A shocking incident happened on December 15, 2017, in Guwahati, Assam. A bike stunt show was organised inside the premises of the Assam State Zoo-cum-Botanical Garden, Guwahati, by TVS Bikes. It’s shocking to see how the authorities allowed the organiser to hold such an event, which violates the law.
One Guwahati-based journalist, Partha Prawal, who went to the zoo, was shocked when he learnt that such an event was happening. Wasting no time, he went live on his Facebook account, giving details about the show. In the beginning, he said that he met the Assistant Conservator of Forests, asking him whether the organiser was given permission. The official denied that any such permission had been given.
According to Partha, he couldn’t find the DFO, Assam State Zoo, in his office when he went there to ask about the event. To get an answer from the organisers, he asked one of the freelance anchors, who unfortunately manhandled him.
In another part of the video, he met with the Assistant Conservator of Forest again, who said the permission had not been given by him but by the DFO, Assam State Zoo. The officer was instructing the person who was handling the PA system to lower the volume.
The organisers claimed that they have all the proper documents and permits.
Now, the question arises, how can one give permission to hold such events within an area that is exclusively protected for animals? This kind of event inside the premises of the zoo generates noise and air pollution, which harms the wildlife. If the forest department carries out an eviction drive to evict illegal encroachers from forest land, then why can’t they ban such events inside the zoo? Will the Forest and Environment Minister, Pramila Rani Brahma, take action against the zoo authorities?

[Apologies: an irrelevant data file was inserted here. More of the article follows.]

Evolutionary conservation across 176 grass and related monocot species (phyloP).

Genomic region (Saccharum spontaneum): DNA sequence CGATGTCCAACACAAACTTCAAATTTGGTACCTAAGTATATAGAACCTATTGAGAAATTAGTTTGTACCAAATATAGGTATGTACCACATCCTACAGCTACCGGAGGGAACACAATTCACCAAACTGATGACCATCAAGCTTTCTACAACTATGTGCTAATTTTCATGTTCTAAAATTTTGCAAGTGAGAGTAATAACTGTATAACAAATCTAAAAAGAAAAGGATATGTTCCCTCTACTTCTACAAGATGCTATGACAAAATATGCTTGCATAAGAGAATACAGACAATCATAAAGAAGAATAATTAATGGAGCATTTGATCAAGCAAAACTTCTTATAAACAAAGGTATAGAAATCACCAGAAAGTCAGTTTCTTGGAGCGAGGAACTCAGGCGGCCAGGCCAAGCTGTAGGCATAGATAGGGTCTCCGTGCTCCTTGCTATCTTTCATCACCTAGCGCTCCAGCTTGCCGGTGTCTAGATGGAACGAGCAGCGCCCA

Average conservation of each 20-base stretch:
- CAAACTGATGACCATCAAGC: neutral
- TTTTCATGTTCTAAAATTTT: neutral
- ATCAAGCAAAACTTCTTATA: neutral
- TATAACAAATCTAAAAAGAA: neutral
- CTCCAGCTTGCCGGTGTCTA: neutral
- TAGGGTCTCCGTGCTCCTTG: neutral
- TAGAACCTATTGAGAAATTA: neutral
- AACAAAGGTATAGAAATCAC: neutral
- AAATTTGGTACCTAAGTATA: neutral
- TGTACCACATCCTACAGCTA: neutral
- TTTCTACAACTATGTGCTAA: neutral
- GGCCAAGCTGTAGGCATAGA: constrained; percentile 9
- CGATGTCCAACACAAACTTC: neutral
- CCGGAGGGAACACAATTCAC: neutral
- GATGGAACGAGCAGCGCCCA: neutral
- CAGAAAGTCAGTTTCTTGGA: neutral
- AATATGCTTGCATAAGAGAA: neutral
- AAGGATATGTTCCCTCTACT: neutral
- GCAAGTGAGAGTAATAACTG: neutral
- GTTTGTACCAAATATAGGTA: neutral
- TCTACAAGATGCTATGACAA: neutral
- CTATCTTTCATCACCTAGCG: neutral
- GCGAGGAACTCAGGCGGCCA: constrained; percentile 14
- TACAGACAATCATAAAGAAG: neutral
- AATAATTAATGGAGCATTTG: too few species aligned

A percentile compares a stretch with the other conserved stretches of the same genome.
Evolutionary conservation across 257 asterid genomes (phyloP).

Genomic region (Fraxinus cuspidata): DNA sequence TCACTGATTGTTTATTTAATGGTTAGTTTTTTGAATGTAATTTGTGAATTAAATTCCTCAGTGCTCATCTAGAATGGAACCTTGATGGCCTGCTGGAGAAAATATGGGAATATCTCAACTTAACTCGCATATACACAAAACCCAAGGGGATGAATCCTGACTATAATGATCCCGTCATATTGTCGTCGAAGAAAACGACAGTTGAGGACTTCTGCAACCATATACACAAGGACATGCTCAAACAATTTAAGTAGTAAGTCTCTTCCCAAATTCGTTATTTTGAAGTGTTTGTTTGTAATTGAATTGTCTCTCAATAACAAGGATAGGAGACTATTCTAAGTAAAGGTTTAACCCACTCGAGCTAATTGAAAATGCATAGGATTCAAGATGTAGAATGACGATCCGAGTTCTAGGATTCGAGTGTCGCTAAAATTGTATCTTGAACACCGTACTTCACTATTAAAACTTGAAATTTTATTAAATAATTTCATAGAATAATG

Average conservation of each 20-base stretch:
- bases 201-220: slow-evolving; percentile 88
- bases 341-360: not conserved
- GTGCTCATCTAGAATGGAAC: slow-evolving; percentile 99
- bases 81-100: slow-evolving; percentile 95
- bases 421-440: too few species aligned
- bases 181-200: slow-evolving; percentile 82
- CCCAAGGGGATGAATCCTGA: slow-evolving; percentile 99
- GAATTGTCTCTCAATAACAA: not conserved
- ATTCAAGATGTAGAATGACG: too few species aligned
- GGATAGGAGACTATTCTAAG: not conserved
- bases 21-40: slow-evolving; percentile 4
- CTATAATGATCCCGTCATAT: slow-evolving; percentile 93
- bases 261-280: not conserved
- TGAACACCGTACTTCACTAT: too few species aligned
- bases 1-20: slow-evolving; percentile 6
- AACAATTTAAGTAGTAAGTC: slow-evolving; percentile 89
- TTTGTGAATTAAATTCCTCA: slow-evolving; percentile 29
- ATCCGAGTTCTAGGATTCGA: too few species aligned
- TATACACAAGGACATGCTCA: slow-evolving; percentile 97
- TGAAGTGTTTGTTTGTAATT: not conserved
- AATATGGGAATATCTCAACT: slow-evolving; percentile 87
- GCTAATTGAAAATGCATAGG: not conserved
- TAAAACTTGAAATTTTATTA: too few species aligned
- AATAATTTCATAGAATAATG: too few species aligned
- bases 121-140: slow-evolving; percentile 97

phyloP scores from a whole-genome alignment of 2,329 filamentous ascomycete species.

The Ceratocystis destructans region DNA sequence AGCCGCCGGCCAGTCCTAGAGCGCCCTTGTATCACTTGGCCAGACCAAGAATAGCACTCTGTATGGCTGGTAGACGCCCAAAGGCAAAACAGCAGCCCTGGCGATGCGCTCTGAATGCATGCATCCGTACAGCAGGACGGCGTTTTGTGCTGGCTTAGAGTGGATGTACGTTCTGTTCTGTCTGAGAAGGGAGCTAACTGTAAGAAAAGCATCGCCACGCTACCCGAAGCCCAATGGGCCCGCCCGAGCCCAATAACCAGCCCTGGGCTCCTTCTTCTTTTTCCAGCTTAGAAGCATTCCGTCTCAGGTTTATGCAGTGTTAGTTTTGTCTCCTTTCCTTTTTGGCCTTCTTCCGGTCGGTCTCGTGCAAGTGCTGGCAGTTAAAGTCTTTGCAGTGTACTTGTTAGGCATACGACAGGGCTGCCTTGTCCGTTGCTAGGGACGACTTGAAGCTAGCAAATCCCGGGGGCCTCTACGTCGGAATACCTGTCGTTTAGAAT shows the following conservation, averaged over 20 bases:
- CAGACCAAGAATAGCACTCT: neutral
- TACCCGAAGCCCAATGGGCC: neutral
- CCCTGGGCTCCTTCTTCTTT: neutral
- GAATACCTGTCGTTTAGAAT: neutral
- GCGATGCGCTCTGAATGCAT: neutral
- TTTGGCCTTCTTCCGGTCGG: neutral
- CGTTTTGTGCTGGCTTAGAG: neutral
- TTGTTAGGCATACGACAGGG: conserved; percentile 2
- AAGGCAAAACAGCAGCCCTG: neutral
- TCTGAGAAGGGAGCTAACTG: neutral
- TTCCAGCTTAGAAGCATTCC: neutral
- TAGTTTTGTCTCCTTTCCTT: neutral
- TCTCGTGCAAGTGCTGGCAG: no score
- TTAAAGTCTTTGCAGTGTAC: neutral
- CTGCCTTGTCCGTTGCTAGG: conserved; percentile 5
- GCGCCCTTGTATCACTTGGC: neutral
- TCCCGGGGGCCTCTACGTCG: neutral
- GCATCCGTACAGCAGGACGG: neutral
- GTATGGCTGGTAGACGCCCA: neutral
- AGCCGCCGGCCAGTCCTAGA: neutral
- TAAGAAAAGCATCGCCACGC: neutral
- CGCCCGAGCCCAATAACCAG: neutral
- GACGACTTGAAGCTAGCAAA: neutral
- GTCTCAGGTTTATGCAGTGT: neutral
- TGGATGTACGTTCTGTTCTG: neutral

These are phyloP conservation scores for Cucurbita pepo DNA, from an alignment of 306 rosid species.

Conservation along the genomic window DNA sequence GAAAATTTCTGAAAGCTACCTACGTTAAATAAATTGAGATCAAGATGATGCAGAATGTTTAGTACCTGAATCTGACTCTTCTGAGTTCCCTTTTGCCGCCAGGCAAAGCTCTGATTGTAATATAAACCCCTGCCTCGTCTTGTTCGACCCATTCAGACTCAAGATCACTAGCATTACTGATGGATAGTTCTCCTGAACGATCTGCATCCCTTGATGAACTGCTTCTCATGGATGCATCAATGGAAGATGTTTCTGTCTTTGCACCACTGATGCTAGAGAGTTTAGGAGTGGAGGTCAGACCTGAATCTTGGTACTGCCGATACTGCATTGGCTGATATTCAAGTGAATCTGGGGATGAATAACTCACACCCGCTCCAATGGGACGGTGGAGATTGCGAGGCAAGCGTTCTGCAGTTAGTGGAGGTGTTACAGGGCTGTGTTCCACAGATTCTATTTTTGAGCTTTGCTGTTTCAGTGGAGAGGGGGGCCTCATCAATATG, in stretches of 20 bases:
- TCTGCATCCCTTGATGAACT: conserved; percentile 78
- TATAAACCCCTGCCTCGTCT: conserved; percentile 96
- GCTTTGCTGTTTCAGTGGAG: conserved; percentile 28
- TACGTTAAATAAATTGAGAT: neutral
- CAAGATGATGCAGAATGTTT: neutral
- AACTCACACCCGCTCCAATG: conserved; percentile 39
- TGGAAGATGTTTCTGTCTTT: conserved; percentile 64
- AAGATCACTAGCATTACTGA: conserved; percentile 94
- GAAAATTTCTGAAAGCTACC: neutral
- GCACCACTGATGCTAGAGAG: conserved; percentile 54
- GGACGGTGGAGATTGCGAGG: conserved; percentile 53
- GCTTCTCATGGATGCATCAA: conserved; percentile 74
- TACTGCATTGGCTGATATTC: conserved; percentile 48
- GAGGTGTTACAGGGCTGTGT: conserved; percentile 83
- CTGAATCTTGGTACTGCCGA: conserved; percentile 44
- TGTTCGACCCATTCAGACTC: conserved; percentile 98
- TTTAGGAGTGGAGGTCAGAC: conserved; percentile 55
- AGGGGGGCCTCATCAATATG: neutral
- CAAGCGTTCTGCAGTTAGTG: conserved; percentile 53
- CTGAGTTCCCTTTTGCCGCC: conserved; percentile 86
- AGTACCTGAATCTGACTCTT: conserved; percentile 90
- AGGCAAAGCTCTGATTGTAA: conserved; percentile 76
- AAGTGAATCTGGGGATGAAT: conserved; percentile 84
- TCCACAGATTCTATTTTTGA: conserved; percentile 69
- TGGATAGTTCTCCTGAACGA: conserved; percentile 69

Moloy Baruah, president of Early Birds, an NGO, while talking to Partha and speaking about activities like stunt shows and musical nights within the zoo campus, said, “Activities like these within the zoo campus are illegal. At no point should programmes that involve generation of pollution – either noise or air – be allowed within protected areas. The authorities are at fault here and proper inquiry must be carried out in this matter.”
Watch the video below and decide whose fault is this:
UPDATE: The zoo authorities took Partha’s live video positively, and said that they were in fact quite pleased to see his alertness. The authorities were not informed about the use of the sound system, and the permission was given only because they were told that it would be a silent event.
Such permissions have been provided earlier as well. The functions went smoothly in those cases, and the tranquillity of the zoo was not disturbed. The event on Friday was an eye-opener, and this has made them resolve to stop any further events in the future.
A number of programmes that had been permitted earlier, in fact, have been shown the red signal, and the authorities are fully dedicated to stopping any nuisance that might take place in the future.
“We are planning on an awareness drive among the students and the people from various walks of life about things to do and not to do while visiting the state zoo. A zoo is a place where you should restrain yourself from creating a ruckus. The drive will be about keeping it clean and green, and also about how the zoo should be developed further,” said Ranjit Dutta, Ranger, Assam State Zoo-cum-Botanical Garden.
He added, “We ask all our media friends to help us and join us in creating this awareness. I think this awareness has become very important.”
It is worth noting here that Dutta, after taking charge as the ranger, has mobilised a cleanliness drive and so far has cleaned a lot of areas of the zoo – especially the Pelican pond, which was full of water hyacinth.
The post was updated with new information from the author on December 18, 2017.